Press enter after choosing selection

Another Veto

Another Veto image
Parent Issue
Public Domain
OCR Text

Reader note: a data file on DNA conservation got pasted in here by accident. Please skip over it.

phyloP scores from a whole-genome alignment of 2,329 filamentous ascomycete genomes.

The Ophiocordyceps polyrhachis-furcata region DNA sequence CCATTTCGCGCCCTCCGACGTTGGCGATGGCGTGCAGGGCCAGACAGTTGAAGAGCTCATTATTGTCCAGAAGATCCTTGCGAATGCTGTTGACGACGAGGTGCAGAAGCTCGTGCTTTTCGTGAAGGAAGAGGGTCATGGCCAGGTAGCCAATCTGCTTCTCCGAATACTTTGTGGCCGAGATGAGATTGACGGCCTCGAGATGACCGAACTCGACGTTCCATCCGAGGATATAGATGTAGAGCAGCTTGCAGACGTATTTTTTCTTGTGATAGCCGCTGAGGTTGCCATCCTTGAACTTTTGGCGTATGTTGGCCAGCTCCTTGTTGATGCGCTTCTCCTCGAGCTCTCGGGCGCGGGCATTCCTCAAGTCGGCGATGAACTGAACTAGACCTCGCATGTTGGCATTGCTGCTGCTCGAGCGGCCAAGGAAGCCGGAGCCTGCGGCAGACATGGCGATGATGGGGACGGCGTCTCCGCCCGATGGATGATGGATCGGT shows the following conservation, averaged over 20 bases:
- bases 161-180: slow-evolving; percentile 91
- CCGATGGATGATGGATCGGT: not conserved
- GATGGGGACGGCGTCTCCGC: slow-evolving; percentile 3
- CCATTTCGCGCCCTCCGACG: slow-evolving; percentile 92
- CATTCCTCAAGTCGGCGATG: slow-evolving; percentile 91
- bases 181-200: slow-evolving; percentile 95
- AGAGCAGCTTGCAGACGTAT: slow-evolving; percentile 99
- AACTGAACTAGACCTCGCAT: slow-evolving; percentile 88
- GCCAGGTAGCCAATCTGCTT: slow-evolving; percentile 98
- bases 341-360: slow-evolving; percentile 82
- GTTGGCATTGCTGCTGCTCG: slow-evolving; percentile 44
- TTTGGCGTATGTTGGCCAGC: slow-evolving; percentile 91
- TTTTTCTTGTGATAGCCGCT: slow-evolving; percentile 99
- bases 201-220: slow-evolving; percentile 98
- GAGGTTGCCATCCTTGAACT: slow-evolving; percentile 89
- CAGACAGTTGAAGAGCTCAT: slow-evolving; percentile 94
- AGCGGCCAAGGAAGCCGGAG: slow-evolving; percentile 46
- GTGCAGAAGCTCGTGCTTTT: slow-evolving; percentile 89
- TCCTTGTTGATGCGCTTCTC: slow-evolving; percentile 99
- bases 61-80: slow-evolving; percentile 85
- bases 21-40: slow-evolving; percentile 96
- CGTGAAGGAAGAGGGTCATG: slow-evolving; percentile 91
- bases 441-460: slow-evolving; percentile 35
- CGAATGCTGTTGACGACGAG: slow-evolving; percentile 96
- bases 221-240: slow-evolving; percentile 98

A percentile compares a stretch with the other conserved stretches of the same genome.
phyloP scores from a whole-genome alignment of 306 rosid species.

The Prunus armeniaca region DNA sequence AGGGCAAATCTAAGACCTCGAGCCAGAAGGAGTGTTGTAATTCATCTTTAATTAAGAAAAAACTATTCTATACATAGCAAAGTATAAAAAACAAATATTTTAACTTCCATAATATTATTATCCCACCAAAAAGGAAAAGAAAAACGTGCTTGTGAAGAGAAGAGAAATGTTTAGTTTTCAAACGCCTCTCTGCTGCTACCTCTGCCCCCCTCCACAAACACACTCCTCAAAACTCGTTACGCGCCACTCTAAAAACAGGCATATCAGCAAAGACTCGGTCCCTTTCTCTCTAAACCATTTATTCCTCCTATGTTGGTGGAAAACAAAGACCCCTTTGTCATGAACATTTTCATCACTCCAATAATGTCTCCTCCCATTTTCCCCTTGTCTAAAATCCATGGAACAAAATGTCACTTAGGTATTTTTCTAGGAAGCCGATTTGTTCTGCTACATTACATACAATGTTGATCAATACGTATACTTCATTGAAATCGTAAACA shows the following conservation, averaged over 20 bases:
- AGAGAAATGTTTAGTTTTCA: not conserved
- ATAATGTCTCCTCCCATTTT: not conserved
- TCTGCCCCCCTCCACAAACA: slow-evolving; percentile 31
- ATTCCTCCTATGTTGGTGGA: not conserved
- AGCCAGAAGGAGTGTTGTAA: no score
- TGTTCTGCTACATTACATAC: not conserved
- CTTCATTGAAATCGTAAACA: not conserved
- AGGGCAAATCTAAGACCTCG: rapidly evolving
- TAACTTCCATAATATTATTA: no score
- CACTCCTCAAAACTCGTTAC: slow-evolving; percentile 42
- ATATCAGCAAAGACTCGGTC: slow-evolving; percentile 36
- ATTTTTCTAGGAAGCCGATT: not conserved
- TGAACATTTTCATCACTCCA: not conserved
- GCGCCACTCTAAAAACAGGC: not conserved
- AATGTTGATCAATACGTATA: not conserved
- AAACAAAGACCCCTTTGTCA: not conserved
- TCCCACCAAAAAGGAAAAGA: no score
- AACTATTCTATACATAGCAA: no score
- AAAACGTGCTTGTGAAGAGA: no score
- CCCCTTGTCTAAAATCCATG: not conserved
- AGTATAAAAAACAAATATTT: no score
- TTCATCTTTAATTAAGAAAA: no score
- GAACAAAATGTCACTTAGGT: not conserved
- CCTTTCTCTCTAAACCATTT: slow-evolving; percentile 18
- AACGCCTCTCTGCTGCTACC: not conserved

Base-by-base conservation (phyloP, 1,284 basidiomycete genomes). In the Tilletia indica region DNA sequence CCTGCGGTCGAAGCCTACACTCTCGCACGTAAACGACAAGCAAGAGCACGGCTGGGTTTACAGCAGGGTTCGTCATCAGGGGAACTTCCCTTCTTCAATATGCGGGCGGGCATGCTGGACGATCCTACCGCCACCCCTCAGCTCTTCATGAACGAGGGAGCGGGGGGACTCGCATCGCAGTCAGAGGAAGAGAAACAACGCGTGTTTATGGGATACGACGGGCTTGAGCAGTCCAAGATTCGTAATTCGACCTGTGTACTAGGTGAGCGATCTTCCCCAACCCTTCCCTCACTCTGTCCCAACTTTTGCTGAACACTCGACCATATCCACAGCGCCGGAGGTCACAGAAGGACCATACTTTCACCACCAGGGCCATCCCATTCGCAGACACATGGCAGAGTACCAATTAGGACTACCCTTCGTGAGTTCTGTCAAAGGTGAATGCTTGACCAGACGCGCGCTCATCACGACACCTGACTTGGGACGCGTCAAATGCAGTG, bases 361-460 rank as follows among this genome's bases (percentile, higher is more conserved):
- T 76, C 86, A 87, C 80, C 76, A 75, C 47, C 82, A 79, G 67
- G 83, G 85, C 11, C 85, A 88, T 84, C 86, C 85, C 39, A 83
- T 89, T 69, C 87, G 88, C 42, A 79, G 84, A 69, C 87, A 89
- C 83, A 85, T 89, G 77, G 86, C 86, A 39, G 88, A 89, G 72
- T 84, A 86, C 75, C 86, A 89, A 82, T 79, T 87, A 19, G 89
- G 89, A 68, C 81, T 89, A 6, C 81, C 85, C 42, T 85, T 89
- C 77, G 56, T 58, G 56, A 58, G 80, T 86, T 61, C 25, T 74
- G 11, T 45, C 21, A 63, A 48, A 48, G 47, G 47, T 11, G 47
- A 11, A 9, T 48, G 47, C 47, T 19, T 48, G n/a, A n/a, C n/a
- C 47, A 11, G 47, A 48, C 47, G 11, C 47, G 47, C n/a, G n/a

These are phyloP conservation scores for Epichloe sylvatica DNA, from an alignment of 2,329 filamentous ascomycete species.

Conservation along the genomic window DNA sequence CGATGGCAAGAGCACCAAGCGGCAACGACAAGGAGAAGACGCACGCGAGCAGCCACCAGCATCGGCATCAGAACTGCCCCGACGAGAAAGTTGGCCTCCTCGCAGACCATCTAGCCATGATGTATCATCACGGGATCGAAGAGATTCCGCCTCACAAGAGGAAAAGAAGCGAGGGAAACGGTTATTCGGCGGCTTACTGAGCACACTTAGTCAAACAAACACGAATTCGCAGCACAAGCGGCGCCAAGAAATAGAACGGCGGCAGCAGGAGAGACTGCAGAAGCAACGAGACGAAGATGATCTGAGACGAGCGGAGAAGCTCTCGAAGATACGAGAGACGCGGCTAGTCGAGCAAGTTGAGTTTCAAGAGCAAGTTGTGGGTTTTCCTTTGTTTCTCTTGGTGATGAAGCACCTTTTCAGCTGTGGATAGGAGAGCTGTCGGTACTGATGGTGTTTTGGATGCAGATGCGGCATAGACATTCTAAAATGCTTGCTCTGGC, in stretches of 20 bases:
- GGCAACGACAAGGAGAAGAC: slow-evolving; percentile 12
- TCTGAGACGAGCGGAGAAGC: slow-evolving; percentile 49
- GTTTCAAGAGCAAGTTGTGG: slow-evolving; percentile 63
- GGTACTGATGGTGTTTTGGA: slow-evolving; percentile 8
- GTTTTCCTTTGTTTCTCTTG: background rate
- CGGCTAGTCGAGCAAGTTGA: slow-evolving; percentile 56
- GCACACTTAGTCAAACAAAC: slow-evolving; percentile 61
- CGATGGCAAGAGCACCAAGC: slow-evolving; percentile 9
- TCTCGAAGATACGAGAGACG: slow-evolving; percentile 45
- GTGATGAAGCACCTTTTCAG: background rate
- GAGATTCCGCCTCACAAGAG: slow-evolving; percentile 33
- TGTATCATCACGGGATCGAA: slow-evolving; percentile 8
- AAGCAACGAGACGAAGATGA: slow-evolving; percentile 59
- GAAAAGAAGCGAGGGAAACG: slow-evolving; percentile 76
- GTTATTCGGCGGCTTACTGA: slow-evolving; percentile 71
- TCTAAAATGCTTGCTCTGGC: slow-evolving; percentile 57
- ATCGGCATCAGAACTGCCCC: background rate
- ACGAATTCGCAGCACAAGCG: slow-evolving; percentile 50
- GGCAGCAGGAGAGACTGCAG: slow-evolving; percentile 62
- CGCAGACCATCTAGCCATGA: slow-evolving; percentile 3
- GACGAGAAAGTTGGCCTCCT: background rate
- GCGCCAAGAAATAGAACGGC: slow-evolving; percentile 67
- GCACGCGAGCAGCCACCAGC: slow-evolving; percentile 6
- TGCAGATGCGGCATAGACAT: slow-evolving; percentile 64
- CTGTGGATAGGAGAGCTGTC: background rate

To the House of Representatives of the United States; It is with extreme regret that I feel myself constrained by the duty fuithfully to execuie the office of the President of the United States, nnd to the best of my ability "to preserve, proteet and defend the constitution of the United States,'' to return to the House in which it originaled the bill "to provide for the better collection., .safe keeping and disbursenjent of the public ïevenue by means of a corporation to be Btyled the Fiscal Corporation of the Uniled States" with my w ritten objections. In my message sent io the Senate on the I6th day of August last, returning the bilí "to incorpórate the subscribers to the Fiscal Bank of the Uniied States," I distinctly declared "thnt my own opinión has been uniforinly proclnimed to be against the exercise of the power of Cpngross to créate a Nutional Bank to opérate perst over the Union," aTid entertaining that opinión, my raain objection io tha{ bill was based jpon the highest moral and religious obh'gations af conscience and the Constitution. I readily admit, that whilst the qualified Veto with which the Chief Magistrate is invested, ihould be regarded, and was ntended by the wisc men who made t a part of the constitution, as a great conservative principie of our syslem, without the exercise of which, on important occasions, a mere representative majority might urge the government, in its legislation, beyond the limita fixed by its Iramers, or raight exert U just powers too hastily or oppressively, yet, il is a power which ought to be most cautiously exerted, and perhaps never, except in a case eminently involving the public interest, or in which the oath of the President, acting under his convictions both mental and inoral, imperiously iequires its exercise. In siich a case he has no alternative. He must either exert the negative power entnisted to him by the constitution chiefly for its own preservation, protection, and defence, or cotniuit an act of gross moral turpitude. Mere regard to the will of majority, must not, in a constitutional rcpublic like ours, control this 6acred and solemn duty of a sworn officer. The constitution itselfl regard and cherish as the einbotlied and written will of the whole people of the United States . It is their fixed and fundamental law, which they unanimously prescribe to the public functionaries their mere trustees and servante 1 This their will, and the law wliich they have given us as the rule of our oclion, has no guard, no guarantee of preservation, protection, and defence, bul the oatlis which it prescribes to public officers, the sanctity with which they shall religiously observe those oflths, and the patriotism with which the peoplö shall a'.iield it by their owu eovereignty, which has made the cunstitution supreme. It must be exerted against the will of a mere representalive majority or not all. It is alone in pursuance of that will that any measure can ever reach the President; and to say that because a majority in Congress have passed a bill the President should therefore sanction it, is to abrógate tbc power altogether, and to render its mserttoii in the constitution a work of absolute supererosation. The duty is to gua rd he fundamental will of the people themselves from- in this case I admit unintentional - change or mfraction by a majority in Congress; and in thal light alone do f regard the constitutional auty which I now most reluctantly discharge. ís this bill, now presented for my approval or öisapproval, such a bill as I have already declared could not receive rny sanction? Is it such a bill as calis for the exercise of the negative power under the constitution? Doesit viólate the constitution by creating a National Bank to opérate per se over the Union? lts title, in the first pluce, describes its general character. It is An act to provide for the better coilection, safe keeping nnd disbursement of the public revenue by means uf a Corporation, to be atyled the Fiscal Corporation of the United ötates." In style, then, it is plainly national in its clmracter. lts powers,functione, and duties, are tbose that pertain to the collectmg, ceping, and disbuising the public revenue. - llienieansby which these are to be exerted, is a Corporation, to be styled the Fiscal CorPpration of the United States. It is a corporaon created by the Congress of the United otates, m ts clmracter of a national legislature 'or the whole Union, to periorm the Gscal purPp8es,meet the fiscal wants and exigencies,supPy the fiscal uses, and exert the fiscal agencies m the treasury of the United States. Such is lts own description of itself. Do its provisions contradict ts own title? They do not. It is un at t8 fif3t Bect ÏOU il provides that it snall be established in the District of Colombia. Dut the amount of its capital- the manner in oich ts Btock is to be subscribed for and held -the persons and bodies corpor and politie '7 whora its stock may be held- ihe nppoiatnent of ita directora, and their powers and du'7" ts fundamental articles, especially that to Ublish agencies in any part of the Union-the corporate powers and business of sueh ajgencies - the prohibtion of Congress to estabi lish any'other Corporation, with similar powers, for 20 years, with express reservation, in the same clause, to modify or créate any bank for the District of Columbia so that tbe oggrerate capital shall not exceed five millioiis-without enumerating other features which are equally d6tinctive and characteristic - cleariy show that it cannot be regarded aa other than a Bank of the United States, with powers seemingly more limitcd ihan have heretofore been graiited by stich an institutio.i. It operaten per se over the Union, by virtue of the unaided, and, in my view, aftóumed authority of Congress as a national legislature, as distinguished from a Bank created by Congress for the district of Columbin, as the local legislature of the District. Every United States Bank heretofore created, has had power to deal in Bills of Exchange as woll as local discounts. Uoth were trading privileges conferred, and both exercised by virtue of ?he aforesaid power of Congress, over the whole Union. The question of power remains unchanged without reference to the extent of privilege granted. lf this proposed Corporation is to be regarded as a local Bank of the District of Colunibia, invested by Congress with general powers to opérate over the Union, it is obnoxious toeijll stronger objections. Itassumes that Congress may invest a local instituljon with general or nntional powers. WiU the sarne propnety Uiat it may do this in regard to a Bank of the District of Columbia, it may as to a State Bank. Yot, who can indulge the idea that this Government can righttully, by making a State Bank ite fiscal agent, invest it with the absolute and unqualified powers conferred by this bill? When 1 come to look to the details of the Bill, :hey do not recornmend it slrongly to my adoption. A brief nolice of some or'its provisions will suifice:- lst. It may justify eubstantially a system of discounts of the most objectionable character. [t is to deal in bilis of exchange drawn in onê state wad payable in anotner, without any restraint. The bill of exchange may have an unlimited term to run, and lts renewability is no where guarded against. It may, in fact,assume ;he most objectionable form of accommodation. It is not required to rest on any actual, real or substantial exchange basis. A drawer in one jlace becomes the acceptor in another, and so n turn the acceptor may become a drawer upon a mutual underetanding. It may at the same time indulge in mere local discounts under the ïame of bilis of exchange. A bill drawn at Pniladelphia on Camden, New Jersey - at New York on border town in New Jersey - at Cincinnati on Newport, Kentuck y, not to multiply other examples, might for any thing in this bill to restrain it, become a mere matter of local accommodation, Cities thus relatively situated would possess advantages over cities otheiwise situated, of sodecided a character as mostjustly to excite dissutisfaction. Second , There is no limit prescribed to the jremium in the parchase of bilis of exchange, thereby correcting none of the evils under which the community now labors, and operaiing most injuriously upon the agricultural States,in which the inequalities in the rates of exchange! are most severely feit , Nor are these the only consequences: a resumption of specie payments :y the banks of those States would be Hable to! indefinite postponement - for, as the operation of the agencies of the interior would chiefly consic-t in selling bilis of exchange,and the purchases could oniy be made in specie or the notes ot banks paying specie, the State banks would either have to continue with their doors closed, or exist at the mercy of this national monopoly of brokerage. Nor can it bo passed over without remark, that, whilst the District of Columbia is made the seat of the principal bank, its citizens are excluded from all participation in J any üenefit it nught afford, by a positiva 1 nbition on the bank from all discounting within the District. Those are some of the objections which prominently exÏ6t against the deUnla of the bill, others might be urged of much force - but it world be unprofitable to dweil upon thcm. Suffice it to add, that this charter' is desiuned to continue for twenty years without a competitor - that the defects lo which I have alluded, being founded in the fundamental law of the Cor-' poration, are irrevocable - and that ir" the objoctions be well founded it would be over hazard - ous to pass the bill into a law. In conclusión 1 lake leave most respectfully to 6ay, that I have feit the most anxious solicitude to meet the wishes of Congress m the adoption of a Fiscal Agent which, avoiding all constitutionul objections, should harmonize con flicting opinions. Actualed by this feeling, I have been ready to yield much, in a spirit of conciliation , to the opinions of others. And it is with greut pain that I now feel compelled to differ from Congress a second time in the same session. At the commencement of this session, inclined fiom choice to defer to tlie legislative will, I submitted to Congress the proprietyof adopting a Fiscal Agent which without violating the Constitution, would seperate the public money from the Executive control, perform the operations of the Treasury without bting burthensome to the people, or inconvenient, or expensive to the government. It is deeply to be regretted, that ihis Department of the Government cannot, upon constitutional grounds, concur with the Legislative Department in this last mensure proposed to attain these desirable object. Owing to the brief space between the period of the deáth of my lamented predecessor and my own installation into office. I was, in fact, not left time to prepare and aubmit a definite recommendation of my own, in my regular message; and since, my mind has been wholiy occupied in a most anxious attempt to conform my action to the legislative will. In Ihis communicatlon, I am confina1 by the Constitution to my objections, sitnply to this bill, but the period of the regular session will soon arrive, when it will be my duty under another clause of the Constitution "to give to the Congress information of tlie state of the Union, and reconnnend to their consideration such raeasures a6 I shall judge necessary and expedient." Aud I most reepectfully aubrait,--■ - - - aam in a spirit of harmony, whether the present ( dinerences of opinión should be pressed funher ! at this time, and whether the peculiarity of my , situation, does not entitle me to a postponement of this subject, to a more auspicious penod for deliberation. The two housea of Congress have distinguised themselves at this I extraordinary session, by tiie performance of an immense mass of labor, at a season very unfavornble, both to health and action; and have passed many laws, which I trust will prove nighly beneficial to tho interest of the country, ' and fully answer its just expectations. It has I been my good fortune and pleasure, to concur ' with them in all measures except this. And ; why should our difference on this alone be i ptiBhed to extremes? It is my anxious desire that it should not be. I too have been burthened with extraordinary labora of late, and I ! cerely desire time for deep and delibérate i flection, on this, the grcatest difficulty of my : administration. May we not now pause, until ! a'more favorable time, when, with the most Í anxious hope that the Executive and Congress i may cordiaüy unite, some measure of finance ' may be deliberately adopted, promoiive of the good of our common country. I will take this occasion to decíate that the conchisions to which I have brought myself, are thofie of a scttled conviction, founded in my opinión on a just view of the Constitution.- That in arriving at it, I have been actuated by no olher motive or desire, than to uphold the institutions of the country, as they have come down to us from the hands of our God-like ancestors - and that I shall esteem my efforls to sustain them, even though I perish, more honorable than to win the applause of men by a sacrifice of my duty and my conscience.